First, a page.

Meine Merkliste Geteilte Merkliste PDF oder EPUB erstellen

Current Developments | Albania |

Albania Background Information Historical Developments Key Stages Characteristics of Current Migration Flows Irregular Emigration Refugees and Asylum Seekers Immigration since 1990 Irregular Immigrants Refugees and Asylum Seekers Development of Migration-Related Policies Citizenship Current Developments Future Challenges References and Further Reading

Current Developments

Julie Vullnetari

/ 2 Minuten zu lesen

The key debates around migration have centered on the impacts related to remittances, population, and diaspora.


Remittances have been the country's lifeline throughout the two post-communist decades. They increased year-on-year from a baseline of $150 million in 1992 reaching their peak at $1.3 billion in 2007, but started declining from then on. In the early 1990s remittances covered almost the entire trade deficit and constituted as much as 22 percent of the country's GDP. By 2009, these figures had fallen but were still significant at 33 percent and 9 percent respectively. At a micro-level, remittances have been key to ensure the survival of many families, as well as help pay for them to access better education and healthcare, invest in agriculture and small family-run businesses. Much of the large-scale migration within Albania was financed by remittances sent from family members working abroad. In more recent years Albanian migration has been maturing with rapid family reunification abroad, which, combined with the ongoing economic crisis badly affecting host countries, especially Greece, has meant that the inflow of remittances towards Albania has been on the decline.

Population changes

The interaction between migration and population in Albania has had three main outcomes: population loss, redistribution, and ageing. Figures from the two post-communist population censuses confirm this. The 2001 census enumerated a population loss due to migration of around 700,000 compared to 1989; by 2011 the loss of another 8 percent of the 2001 population was also attributed mainly to emigration. Meanwhile, internal migration too has been large-scale and the combination of the two movements has created sustainability challenges resulting from unequal population redistribution in the country. For example, while the population of the Leskovik municipality (mountainous south-east) has been depleted beyond sustainability – density at just below 2 inhabitants/km², Tirana municipality's sustainability issues stem from overpopulation – density of around 10,500 inhabitants/km², the country's average being around 100. Dominance of young ages amongst emigrants, combined with a decrease of fertility levels in the country have resulted in rapid ageing of the resident population, especially in rural areas. By 2011 average age of population in Albania was just above 35 years, whereas in 1989 nearly a third of the population was younger than 15 years.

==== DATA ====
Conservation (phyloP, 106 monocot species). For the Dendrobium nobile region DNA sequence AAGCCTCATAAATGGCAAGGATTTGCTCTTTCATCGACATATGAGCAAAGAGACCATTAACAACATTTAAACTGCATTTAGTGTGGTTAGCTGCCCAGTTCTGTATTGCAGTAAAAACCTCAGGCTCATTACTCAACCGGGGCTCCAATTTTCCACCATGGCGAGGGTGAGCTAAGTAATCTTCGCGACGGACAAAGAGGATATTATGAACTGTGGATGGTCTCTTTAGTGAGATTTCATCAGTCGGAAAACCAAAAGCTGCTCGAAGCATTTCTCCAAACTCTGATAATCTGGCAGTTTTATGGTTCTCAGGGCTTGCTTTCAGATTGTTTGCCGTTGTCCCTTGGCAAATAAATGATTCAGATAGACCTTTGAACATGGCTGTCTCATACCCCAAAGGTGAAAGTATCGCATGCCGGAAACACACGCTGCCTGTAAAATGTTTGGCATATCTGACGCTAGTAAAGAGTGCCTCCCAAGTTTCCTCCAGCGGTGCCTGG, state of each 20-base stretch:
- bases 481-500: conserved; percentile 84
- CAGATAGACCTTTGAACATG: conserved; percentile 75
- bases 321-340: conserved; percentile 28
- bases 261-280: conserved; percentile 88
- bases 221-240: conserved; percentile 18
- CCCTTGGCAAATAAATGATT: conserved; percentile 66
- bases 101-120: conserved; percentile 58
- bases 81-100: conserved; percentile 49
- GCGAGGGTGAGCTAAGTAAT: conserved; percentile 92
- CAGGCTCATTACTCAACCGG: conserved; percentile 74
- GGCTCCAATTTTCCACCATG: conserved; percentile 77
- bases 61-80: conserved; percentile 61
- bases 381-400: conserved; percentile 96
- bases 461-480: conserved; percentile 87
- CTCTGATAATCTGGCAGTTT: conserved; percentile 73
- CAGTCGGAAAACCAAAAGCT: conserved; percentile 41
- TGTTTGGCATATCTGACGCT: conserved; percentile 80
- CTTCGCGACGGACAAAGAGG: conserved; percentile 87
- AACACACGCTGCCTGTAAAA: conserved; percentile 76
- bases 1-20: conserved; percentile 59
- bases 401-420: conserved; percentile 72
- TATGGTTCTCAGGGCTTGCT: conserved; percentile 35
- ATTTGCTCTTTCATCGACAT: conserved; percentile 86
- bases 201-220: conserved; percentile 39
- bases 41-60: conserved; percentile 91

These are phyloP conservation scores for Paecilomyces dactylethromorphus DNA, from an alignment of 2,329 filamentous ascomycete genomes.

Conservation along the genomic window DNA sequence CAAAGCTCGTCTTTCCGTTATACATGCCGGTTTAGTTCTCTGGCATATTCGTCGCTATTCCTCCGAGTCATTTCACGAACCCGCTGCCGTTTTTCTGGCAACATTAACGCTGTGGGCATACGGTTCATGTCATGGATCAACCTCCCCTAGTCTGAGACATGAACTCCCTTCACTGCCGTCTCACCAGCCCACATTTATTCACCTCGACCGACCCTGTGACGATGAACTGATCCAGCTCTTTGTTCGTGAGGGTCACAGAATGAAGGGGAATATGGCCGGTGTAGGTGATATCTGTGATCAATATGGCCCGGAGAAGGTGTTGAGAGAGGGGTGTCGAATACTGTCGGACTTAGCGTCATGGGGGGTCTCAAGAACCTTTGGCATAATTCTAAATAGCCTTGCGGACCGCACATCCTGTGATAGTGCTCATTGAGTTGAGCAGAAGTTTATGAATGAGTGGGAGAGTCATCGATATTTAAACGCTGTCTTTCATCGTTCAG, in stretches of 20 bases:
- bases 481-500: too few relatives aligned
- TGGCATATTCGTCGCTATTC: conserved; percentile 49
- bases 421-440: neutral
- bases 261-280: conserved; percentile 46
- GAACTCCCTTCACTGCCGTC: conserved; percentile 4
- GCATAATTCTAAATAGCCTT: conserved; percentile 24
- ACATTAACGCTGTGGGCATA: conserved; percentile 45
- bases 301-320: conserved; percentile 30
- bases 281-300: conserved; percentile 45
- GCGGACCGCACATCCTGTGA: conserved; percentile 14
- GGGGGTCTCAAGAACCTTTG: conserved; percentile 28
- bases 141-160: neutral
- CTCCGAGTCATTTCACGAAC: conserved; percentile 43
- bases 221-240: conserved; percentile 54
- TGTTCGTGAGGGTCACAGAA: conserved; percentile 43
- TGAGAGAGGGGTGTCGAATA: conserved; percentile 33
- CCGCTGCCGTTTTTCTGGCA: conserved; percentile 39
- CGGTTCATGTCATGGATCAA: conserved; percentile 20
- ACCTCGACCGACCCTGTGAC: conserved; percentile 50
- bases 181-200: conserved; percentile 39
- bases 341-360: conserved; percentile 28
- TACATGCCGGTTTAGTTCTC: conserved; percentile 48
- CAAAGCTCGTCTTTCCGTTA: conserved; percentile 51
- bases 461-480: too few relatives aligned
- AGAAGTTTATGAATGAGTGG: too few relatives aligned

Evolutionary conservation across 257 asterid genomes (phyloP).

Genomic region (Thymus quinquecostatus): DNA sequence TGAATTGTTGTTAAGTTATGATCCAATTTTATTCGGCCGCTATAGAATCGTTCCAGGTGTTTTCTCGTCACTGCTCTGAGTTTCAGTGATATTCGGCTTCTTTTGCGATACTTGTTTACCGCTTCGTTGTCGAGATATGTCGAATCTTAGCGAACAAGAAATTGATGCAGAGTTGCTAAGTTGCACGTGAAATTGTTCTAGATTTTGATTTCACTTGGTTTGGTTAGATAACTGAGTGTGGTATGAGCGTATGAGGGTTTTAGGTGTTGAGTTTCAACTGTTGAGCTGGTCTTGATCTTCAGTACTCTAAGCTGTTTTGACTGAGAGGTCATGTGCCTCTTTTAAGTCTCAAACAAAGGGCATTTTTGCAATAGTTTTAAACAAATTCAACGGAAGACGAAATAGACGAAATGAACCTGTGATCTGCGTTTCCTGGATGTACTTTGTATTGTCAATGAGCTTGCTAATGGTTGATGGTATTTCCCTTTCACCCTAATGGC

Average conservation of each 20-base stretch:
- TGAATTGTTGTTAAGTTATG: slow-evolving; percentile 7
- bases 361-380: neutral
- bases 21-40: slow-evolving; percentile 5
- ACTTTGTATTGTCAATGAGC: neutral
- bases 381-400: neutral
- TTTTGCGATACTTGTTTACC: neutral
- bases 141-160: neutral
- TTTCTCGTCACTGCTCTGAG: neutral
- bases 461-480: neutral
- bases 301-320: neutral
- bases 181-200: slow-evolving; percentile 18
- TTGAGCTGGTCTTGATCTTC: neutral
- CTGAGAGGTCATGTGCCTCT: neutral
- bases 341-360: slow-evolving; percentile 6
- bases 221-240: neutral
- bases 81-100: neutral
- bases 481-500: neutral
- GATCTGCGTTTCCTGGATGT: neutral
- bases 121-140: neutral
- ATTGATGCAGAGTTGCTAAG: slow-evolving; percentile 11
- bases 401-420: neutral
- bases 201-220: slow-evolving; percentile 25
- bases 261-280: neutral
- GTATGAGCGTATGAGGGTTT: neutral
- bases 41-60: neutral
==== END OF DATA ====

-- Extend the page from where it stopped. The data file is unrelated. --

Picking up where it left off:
Albania's diaspora is rather large relative to the country's resident population, especially when taking into account the historical communities abroad. Often, all Albanians abroad are considered as part of this diaspora, including those originating from Kosovo, Macedonia and Montenegro. In turn, these migrants too consider Albania as the true heart of an encompassing Albanian motherland. Such a symbiotic relationship – even if usually only symbolic – has opened up investment opportunities in Albania for affluent Albanians from the US or Swiss diaspora. In recent years attention has turned to the highly educated and professional segments who are considered by the Albanian government and international development partners as particularly important intermediaries in Albania's development through the transmission of their know-how, technological knowledge and networks.

Weitere Inhalte

Julie Vullnetari is post-doctoral researcher at the Sussex Centre for Migration Research, School of Global Studies of the University of Sussex in the UK. Email: E-Mail Link: